Working Women Hold Key to World Prosperity

An interesting read in Reuters considers the fact that involving women in the workforce at rates that match men’s involvement is good for a nation’s economy:

Closing the gap between male and female employment would dramatically boost the economies of OECD countries — by up to 13 percent in the euro zone and even more in Japan, say Goldman Sachs economists.

The problem that policymakers are facing is that when more women enter the workforce familes tend to have fewer children.  Indeed many nations in Europe and Japan, too, are experiencing declining birth rates that are already below the replacement population rate of two children per family.  A declining population could offset any economic gains made by including more women in the workforce.  However, several countries have developed policies that balance the need to include women in the workforce at higher rates and childcare needs.  Without much of an employment gap the Nordic States and France have figured out how to maintain higher birth rates:

“Policy can certainly affect culture,” he says, citing Nordic countries, which have the highest proportions of working women and have recently stabilized falling birth rates.

“These countries decided their tax system would work better with two earners in a family rather than with one breadwinner and they developed a system that put women into work,” he said.

“At the start there wasn’t total support for the system, now the changes are deeply entrenched.”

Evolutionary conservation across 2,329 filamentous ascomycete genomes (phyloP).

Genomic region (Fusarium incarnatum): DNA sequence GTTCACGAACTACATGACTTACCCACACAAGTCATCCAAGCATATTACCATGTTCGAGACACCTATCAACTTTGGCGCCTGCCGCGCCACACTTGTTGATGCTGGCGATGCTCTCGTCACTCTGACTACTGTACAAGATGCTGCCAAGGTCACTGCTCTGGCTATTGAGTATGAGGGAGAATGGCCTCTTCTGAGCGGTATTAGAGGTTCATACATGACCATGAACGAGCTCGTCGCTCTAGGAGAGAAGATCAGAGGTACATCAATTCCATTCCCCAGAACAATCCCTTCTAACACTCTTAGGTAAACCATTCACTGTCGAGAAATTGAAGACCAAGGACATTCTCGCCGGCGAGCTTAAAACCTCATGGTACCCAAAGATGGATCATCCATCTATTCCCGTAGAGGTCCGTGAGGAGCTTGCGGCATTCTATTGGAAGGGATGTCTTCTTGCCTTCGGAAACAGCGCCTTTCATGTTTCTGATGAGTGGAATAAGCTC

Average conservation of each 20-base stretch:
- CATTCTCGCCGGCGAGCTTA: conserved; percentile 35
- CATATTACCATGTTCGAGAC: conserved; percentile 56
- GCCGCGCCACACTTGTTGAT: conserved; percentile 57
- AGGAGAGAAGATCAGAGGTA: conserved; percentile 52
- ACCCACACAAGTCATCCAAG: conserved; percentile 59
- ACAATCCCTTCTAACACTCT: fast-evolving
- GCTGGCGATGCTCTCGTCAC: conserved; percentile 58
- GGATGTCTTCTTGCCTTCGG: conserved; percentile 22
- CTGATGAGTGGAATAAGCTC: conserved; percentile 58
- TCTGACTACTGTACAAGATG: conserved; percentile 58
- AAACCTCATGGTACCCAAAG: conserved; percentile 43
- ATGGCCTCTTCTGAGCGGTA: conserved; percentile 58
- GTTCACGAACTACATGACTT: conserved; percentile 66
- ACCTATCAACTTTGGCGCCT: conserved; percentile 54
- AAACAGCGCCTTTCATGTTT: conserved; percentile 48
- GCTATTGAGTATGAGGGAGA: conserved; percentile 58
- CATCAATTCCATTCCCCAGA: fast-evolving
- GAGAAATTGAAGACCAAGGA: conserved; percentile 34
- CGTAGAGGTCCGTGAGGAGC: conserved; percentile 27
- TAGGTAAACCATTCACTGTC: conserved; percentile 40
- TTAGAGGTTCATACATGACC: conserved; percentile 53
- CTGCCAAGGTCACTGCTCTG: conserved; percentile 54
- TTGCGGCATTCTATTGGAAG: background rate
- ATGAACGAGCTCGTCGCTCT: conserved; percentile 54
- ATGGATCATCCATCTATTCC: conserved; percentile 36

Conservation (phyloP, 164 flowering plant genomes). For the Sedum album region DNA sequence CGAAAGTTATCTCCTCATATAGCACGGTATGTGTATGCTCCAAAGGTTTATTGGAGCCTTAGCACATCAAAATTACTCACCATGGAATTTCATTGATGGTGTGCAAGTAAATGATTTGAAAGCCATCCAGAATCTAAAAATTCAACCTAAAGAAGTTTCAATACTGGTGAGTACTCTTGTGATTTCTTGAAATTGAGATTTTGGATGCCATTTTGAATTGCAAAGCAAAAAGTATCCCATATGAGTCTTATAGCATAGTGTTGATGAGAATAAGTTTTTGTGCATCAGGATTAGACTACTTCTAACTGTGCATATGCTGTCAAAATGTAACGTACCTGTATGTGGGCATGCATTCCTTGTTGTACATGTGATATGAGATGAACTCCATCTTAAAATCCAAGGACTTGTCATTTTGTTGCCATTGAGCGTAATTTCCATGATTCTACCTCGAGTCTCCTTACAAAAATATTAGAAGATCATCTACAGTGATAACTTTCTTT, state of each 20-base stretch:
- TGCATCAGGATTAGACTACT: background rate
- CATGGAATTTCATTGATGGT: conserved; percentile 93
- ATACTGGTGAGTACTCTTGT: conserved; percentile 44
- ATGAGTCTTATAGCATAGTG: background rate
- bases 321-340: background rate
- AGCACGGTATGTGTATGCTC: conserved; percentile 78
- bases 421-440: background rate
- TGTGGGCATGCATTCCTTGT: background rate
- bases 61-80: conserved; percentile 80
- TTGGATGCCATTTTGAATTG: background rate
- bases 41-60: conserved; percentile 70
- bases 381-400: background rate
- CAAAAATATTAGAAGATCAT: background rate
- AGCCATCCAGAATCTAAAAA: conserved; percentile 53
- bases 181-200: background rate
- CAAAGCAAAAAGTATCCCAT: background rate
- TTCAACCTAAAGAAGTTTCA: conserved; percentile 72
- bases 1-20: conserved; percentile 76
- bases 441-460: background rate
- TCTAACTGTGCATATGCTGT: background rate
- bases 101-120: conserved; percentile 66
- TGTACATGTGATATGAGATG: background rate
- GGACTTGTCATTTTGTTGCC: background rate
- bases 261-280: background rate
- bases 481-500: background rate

The culture has changed so much that Iceland has just appointed women to head two of its main banks after the collapse of its male-dominated financial system.

First, governments have to make sure good and affordable childcare is available as without that, few mothers will even consider leaving their offspring to go to work.

Tax is also important. Bassanini says countries need at least a tax-neutral system for second earners. Some experts even advocate a gender-based system to encourage women to work more.

France, with a relatively high birth rate, has family policies that are conducive to getting women working, including generous parental allowances and good, state-subsidized childcare.


Rwanda: Teens Ask Parents to Talk About HIV/AIDS

Teens working with Right To Play,an international humanitarian organisation that uses
sport and play programs to improve health, develop life skills, and
foster peace for children and communities, are asking parents to take more responsiblity for educating thier children about sex and relationships:

Teens that spoke to The New Times yesterday say that one of the reasons HIV/AIDS is still high among youth is that parents shy from speaking to their children about relationships and the pandemic.

“Few of us have tried to join and form anti-AIDS clubs at our schools but those are disadvantaged because most parents don’t want to talk about relationships, issues surrounding sexuality,” Moses Habimana, a student a from Ecole secondary de Kanombe, said at the competition venue.